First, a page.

An important thing to take in consideration is that this recv method call is also blocking. Thus, the execution will block until some data arrives from the client.

If the client disconnects, the recv method will return an empty bytes object, which will be our stopping condition to break the reading loop.

So, after the call to the recv method, we will check for the length of the bytes object. If it is equal to zero, we break the reading the loop. Otherwise, we print the received content.

while True:

    client, addr = s.accept()

    while True:
        content = client.recv(32)

        if len(content) ==0:
           break

        else:
            print(content)

After breaking the reading loop, we call the close method on the client socket object to free the resources.

 client.close()

The final code can be seen below.

import socket

s = socket.socket()         

s.bind(('127.0.0.1', 8090 ))
s.listen(0)                 

while True:

    client, addr = s.accept()

    while True:
        content = client.recv(32)

        if len(content) ==0:
           break

        else:
            print(content)

    print("Closing connection")
    client.close()


Testing the code

To test the code, we could develop a very simple socket client also in Python, which is very easy to do. Nonetheless, to simplify it, we will use our web browser as client to contact the socket server.

So, after running the Python program, open a web browser of your choice and type the following in the address bar (if you haven’t used port 8090, please change this value by yours):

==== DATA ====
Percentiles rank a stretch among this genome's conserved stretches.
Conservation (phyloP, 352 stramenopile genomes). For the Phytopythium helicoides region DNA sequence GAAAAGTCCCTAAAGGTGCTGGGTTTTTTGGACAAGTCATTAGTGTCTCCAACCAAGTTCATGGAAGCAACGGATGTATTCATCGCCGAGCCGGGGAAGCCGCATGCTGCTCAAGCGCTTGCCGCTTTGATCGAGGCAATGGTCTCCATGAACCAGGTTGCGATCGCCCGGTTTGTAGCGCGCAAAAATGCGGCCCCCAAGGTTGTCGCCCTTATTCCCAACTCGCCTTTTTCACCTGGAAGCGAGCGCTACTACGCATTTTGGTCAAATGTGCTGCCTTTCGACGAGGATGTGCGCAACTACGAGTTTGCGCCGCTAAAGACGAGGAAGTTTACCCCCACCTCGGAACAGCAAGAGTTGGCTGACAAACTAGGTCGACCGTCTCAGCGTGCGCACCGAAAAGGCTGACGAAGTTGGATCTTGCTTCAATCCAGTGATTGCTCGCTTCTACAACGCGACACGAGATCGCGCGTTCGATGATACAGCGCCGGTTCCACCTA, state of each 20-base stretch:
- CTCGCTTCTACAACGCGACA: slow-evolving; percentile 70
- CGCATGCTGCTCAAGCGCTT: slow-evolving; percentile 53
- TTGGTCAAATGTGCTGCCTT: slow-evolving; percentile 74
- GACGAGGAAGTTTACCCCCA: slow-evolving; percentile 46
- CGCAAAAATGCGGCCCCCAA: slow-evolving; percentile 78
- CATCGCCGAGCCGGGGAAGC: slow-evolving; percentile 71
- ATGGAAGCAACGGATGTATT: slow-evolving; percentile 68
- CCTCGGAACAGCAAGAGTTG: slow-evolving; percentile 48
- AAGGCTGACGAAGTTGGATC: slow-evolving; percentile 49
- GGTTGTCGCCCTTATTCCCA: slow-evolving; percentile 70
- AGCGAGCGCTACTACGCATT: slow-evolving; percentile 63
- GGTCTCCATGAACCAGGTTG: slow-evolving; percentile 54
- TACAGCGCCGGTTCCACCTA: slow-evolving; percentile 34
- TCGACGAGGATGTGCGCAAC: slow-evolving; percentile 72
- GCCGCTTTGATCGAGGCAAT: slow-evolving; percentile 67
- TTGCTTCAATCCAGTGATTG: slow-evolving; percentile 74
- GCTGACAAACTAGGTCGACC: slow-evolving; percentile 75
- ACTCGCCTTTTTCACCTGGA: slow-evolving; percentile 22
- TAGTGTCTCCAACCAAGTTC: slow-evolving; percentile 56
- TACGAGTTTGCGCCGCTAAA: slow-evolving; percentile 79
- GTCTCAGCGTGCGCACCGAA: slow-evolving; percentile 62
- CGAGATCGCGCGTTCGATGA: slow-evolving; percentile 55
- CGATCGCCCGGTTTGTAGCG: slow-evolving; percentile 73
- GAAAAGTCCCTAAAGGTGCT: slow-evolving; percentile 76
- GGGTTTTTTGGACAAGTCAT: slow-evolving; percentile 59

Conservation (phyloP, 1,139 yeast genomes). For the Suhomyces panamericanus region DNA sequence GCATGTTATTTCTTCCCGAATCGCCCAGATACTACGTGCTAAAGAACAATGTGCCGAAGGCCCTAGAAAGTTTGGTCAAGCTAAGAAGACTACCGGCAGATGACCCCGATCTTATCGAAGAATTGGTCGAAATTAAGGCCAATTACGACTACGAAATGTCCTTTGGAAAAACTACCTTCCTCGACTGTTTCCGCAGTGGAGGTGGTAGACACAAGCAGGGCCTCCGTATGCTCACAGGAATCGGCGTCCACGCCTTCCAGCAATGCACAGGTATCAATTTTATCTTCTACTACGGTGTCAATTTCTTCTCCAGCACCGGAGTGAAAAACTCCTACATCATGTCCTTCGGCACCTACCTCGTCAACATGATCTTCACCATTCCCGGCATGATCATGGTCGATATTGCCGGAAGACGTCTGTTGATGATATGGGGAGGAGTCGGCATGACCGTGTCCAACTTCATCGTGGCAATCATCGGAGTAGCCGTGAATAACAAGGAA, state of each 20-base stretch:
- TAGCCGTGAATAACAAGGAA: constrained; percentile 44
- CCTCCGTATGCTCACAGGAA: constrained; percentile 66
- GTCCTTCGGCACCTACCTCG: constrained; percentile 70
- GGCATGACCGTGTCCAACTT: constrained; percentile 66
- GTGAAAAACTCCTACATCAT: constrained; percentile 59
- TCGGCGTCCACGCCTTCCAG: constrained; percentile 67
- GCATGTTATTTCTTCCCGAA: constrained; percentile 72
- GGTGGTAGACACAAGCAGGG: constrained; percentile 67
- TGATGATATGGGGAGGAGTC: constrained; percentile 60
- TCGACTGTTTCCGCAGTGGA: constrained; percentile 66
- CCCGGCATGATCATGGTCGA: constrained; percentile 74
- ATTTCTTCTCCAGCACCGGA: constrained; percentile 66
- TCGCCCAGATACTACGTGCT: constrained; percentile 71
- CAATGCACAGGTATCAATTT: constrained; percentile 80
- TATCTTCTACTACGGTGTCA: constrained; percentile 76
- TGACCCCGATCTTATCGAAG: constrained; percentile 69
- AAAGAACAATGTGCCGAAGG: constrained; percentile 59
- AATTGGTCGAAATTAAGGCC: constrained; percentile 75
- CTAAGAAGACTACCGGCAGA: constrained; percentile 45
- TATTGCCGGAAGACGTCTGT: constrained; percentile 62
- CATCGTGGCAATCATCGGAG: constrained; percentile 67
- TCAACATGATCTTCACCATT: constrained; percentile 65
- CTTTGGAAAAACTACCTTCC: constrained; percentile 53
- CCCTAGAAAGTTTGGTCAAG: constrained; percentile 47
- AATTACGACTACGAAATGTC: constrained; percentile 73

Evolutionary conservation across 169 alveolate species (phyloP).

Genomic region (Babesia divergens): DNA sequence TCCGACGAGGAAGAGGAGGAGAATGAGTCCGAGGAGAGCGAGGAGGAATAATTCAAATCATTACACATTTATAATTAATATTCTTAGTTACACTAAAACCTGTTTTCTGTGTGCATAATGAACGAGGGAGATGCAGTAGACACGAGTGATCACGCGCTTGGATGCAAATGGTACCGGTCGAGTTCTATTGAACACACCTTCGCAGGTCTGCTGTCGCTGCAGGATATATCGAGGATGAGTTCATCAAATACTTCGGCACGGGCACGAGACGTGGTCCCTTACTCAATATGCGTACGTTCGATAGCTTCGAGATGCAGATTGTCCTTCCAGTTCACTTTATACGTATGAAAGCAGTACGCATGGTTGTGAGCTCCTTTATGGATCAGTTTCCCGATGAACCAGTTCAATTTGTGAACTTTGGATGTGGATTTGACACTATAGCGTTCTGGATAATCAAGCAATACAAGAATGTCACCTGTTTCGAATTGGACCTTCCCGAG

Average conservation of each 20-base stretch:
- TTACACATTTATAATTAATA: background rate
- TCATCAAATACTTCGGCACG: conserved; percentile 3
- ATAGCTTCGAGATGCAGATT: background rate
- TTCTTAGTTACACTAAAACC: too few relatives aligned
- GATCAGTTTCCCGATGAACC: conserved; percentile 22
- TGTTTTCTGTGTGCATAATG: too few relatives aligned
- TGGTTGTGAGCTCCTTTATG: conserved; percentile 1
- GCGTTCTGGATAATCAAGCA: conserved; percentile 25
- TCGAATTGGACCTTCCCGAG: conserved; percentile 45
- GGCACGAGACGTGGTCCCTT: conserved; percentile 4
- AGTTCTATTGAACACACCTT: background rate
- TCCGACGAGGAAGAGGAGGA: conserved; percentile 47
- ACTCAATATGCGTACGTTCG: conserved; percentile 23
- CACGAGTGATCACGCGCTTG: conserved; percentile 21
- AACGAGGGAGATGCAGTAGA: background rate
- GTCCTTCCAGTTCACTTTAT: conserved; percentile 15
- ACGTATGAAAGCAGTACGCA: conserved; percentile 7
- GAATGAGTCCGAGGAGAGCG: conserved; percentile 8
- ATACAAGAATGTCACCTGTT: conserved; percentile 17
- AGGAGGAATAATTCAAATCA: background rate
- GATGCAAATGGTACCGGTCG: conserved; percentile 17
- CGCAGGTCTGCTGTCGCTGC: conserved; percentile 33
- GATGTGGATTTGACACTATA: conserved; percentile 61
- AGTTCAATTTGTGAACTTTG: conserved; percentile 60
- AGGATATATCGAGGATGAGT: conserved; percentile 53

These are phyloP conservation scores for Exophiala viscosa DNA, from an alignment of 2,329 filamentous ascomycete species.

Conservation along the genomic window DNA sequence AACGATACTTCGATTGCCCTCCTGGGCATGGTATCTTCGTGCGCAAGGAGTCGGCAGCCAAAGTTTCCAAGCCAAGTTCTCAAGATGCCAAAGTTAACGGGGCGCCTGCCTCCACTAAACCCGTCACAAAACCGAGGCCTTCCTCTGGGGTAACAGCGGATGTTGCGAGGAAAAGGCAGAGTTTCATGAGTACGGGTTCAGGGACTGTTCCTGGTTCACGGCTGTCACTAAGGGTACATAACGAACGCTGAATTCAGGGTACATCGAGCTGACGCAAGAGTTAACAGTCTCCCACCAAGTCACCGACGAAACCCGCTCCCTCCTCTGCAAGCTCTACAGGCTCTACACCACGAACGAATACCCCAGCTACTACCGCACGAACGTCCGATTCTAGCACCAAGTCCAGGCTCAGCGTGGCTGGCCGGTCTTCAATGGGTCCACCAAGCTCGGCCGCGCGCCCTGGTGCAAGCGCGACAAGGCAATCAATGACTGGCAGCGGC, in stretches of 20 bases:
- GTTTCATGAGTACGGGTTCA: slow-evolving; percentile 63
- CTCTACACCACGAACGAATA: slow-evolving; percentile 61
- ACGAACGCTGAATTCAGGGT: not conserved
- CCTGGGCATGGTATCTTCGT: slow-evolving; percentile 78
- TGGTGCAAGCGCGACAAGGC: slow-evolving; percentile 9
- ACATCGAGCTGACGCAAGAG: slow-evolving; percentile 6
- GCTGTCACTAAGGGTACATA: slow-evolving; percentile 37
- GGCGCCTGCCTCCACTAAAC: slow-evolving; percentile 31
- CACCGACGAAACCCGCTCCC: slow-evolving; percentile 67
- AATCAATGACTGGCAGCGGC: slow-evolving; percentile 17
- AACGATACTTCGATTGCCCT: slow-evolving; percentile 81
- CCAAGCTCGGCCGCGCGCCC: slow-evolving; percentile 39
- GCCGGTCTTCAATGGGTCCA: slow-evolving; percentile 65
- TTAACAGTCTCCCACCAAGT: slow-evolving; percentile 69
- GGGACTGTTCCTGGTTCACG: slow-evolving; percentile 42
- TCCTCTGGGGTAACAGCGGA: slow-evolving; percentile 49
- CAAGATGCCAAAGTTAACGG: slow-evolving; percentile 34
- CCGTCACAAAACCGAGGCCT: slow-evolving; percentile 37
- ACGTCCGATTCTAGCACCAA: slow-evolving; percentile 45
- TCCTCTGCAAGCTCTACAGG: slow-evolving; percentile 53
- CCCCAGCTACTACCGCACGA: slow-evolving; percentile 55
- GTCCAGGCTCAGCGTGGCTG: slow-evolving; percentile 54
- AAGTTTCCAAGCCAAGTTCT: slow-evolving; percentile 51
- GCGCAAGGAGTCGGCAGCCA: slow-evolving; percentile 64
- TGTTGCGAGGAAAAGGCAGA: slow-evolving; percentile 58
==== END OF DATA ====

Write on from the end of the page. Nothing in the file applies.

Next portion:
http://127.0.0.1:8090

Your web browser should hang waiting for an answer but if you go back to the Python prompt, you should get an output similar to figure 1, which shows some data getting printed.

Python socket server receive HTTP from browser.png

Figure 1 – Output of the Python program.

The previous figure shows the content that the browser sends to the server when making a HTTP request. This shows that the HTTP protocol that we use everyday to navigate in the Internet is built on top of sockets, which is why we can use a web browser to reach our socket server.

Since our socket server is pretty low level and doesn’t know how work on the HTTP layer, then it won’t return any answer to the browser, which is why it will hang.

If you go back to the browser and close it, then out server should detect it and after freeing the resources it should print the “Closing connection” message, as highlighted in figure 1.

After that, the server should go back to listen to a new connection and you can connect to it again from your web browser.


References

[1] https://docs.python.org/3/library/socket.html#socket.socket.listen

[2] https://docs.python.org/3/library/socket.html#socket.socket.accept

[3] https://docs.python.org/3/library/socket.html#socket.socket.recv

[4] https://docs.python.org/2/library/socket.html#socket.socket.recv

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4 Responses to Python: socket server

  1. ARJ says:

    client.recv(2567) … add .decode(‘utf8’) so that you receive strings

    Liked by 1 person

  2. Pingback: ESP32 Arduino: Sending data with socket client | techtutorialsx

  3. Pingback: ESP32 Arduino Socket server: Getting remote client IP | techtutorialsx

  4. Pingback: ESP32 Socket Server: Connecting from a Putty socket Client | techtutorialsx